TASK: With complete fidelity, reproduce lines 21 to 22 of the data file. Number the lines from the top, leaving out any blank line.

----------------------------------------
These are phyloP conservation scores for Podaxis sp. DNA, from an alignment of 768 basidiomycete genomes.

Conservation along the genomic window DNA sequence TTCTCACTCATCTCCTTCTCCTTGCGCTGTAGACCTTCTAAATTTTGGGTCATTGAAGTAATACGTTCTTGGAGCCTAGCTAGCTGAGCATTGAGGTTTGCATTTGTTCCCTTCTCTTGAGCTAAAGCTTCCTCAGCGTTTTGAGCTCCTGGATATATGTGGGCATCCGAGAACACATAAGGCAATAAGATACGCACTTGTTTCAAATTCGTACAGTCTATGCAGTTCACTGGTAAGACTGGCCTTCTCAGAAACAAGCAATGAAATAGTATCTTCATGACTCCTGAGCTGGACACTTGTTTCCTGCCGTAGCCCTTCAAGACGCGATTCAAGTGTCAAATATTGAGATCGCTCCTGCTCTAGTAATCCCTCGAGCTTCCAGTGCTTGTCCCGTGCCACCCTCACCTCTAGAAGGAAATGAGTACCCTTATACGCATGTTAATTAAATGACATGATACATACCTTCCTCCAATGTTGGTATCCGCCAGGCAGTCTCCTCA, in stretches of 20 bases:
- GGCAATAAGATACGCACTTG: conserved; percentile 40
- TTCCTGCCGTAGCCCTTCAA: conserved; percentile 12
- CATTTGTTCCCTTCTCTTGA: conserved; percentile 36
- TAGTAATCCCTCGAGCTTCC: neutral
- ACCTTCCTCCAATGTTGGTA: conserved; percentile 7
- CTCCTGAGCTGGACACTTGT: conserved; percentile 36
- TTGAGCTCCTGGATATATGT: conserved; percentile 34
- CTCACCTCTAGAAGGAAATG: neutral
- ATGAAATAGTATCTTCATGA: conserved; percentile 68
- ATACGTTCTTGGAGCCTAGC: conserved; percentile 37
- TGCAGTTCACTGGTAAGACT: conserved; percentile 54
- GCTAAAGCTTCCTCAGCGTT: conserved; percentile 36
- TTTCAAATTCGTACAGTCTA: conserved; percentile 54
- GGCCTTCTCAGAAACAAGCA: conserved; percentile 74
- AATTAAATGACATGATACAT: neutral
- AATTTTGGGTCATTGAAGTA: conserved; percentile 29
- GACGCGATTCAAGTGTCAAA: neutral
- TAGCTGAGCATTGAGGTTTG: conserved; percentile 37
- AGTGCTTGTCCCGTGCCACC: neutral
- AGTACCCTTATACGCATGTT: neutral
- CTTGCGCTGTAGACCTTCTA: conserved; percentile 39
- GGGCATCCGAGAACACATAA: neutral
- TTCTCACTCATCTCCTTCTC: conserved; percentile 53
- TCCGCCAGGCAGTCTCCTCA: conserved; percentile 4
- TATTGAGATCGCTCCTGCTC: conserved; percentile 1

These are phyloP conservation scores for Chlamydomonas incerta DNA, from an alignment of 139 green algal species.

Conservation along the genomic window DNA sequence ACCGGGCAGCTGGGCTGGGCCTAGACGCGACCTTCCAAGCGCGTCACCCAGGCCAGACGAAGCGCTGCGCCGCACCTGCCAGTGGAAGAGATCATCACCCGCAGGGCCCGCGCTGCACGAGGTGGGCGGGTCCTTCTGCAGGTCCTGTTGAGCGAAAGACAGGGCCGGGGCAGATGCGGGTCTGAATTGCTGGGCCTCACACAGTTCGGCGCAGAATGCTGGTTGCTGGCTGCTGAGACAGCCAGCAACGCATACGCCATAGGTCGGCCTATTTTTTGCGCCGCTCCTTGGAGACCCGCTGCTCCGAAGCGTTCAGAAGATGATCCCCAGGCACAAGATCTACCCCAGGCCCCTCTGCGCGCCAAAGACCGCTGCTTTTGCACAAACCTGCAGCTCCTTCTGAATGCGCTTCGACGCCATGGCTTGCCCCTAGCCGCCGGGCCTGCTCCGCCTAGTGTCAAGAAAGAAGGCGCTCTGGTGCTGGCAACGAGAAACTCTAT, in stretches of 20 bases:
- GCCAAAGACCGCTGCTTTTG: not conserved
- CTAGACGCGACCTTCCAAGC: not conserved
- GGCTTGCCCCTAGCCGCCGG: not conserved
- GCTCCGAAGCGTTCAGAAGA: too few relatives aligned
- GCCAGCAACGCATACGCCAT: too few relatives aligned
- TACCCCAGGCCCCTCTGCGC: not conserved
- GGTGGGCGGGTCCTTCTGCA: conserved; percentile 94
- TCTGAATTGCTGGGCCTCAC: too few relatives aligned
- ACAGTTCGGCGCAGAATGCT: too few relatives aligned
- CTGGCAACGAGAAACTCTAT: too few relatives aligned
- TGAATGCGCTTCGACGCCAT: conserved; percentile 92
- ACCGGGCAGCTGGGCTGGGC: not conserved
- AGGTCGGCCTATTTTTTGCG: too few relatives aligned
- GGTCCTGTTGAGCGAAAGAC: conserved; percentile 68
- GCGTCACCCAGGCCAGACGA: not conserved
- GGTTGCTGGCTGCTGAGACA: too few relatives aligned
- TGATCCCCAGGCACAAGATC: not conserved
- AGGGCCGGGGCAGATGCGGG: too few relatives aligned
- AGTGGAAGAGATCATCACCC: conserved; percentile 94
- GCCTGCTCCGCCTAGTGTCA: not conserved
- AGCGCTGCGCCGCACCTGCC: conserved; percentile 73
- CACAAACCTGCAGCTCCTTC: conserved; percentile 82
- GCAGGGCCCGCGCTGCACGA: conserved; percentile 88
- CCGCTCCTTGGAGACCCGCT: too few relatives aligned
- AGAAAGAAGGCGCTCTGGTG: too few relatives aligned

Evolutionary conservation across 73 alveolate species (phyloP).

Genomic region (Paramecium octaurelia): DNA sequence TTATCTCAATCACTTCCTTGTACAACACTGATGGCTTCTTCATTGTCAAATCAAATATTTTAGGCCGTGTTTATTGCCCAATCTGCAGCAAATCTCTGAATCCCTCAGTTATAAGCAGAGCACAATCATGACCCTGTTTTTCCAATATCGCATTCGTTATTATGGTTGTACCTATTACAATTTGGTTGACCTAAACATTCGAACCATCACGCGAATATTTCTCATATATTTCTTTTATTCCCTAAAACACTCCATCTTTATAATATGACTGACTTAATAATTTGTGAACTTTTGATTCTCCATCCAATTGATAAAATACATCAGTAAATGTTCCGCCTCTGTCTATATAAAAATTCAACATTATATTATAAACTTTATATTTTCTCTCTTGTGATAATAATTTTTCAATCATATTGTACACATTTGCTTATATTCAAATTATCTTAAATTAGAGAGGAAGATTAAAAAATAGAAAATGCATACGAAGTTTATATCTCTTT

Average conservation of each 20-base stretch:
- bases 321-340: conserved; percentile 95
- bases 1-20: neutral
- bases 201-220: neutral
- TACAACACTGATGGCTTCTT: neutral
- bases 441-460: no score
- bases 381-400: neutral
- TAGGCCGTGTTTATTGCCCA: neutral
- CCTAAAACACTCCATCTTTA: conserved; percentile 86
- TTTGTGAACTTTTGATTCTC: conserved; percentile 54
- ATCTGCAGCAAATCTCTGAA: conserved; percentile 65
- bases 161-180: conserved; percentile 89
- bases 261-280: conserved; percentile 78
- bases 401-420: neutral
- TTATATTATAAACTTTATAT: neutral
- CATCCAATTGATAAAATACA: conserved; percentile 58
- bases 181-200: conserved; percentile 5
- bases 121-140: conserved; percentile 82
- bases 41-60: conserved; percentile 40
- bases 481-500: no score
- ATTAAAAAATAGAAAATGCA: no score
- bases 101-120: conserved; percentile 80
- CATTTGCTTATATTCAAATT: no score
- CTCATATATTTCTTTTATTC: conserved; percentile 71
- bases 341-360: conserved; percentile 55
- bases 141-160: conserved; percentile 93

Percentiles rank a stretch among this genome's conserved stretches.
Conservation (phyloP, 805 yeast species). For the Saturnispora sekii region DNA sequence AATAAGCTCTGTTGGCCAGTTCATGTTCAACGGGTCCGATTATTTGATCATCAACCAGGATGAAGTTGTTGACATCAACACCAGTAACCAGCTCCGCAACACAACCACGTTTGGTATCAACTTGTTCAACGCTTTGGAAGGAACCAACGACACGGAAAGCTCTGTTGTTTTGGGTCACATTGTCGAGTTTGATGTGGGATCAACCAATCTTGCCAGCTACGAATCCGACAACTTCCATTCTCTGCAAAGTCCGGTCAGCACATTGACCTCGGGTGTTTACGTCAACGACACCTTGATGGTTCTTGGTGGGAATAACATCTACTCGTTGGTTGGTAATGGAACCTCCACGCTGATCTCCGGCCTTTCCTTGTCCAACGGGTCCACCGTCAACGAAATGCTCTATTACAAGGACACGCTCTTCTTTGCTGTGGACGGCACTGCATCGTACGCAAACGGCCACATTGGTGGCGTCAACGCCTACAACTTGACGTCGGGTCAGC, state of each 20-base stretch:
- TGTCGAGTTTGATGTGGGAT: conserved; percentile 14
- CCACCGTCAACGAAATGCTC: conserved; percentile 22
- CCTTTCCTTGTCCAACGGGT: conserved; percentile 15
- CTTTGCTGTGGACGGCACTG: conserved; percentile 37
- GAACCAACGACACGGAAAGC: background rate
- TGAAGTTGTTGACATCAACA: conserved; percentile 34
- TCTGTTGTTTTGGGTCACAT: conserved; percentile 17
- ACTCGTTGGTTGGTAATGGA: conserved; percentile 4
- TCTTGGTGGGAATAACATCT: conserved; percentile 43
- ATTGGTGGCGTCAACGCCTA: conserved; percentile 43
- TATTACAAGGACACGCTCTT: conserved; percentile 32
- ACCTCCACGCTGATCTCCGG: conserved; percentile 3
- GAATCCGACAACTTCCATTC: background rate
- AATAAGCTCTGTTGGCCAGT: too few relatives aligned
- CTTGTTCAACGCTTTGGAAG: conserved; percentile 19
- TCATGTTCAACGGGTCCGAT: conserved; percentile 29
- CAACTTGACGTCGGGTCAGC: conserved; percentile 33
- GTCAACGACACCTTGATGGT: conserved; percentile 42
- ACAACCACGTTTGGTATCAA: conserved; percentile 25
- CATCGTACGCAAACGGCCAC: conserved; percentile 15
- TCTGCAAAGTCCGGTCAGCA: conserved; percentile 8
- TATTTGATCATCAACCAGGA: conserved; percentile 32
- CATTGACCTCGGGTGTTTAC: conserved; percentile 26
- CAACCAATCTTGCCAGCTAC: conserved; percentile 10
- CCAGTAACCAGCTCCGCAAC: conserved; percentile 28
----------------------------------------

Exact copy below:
- AGTGCTTGTCCCGTGCCACC: neutral
- AGTACCCTTATACGCATGTT: neutral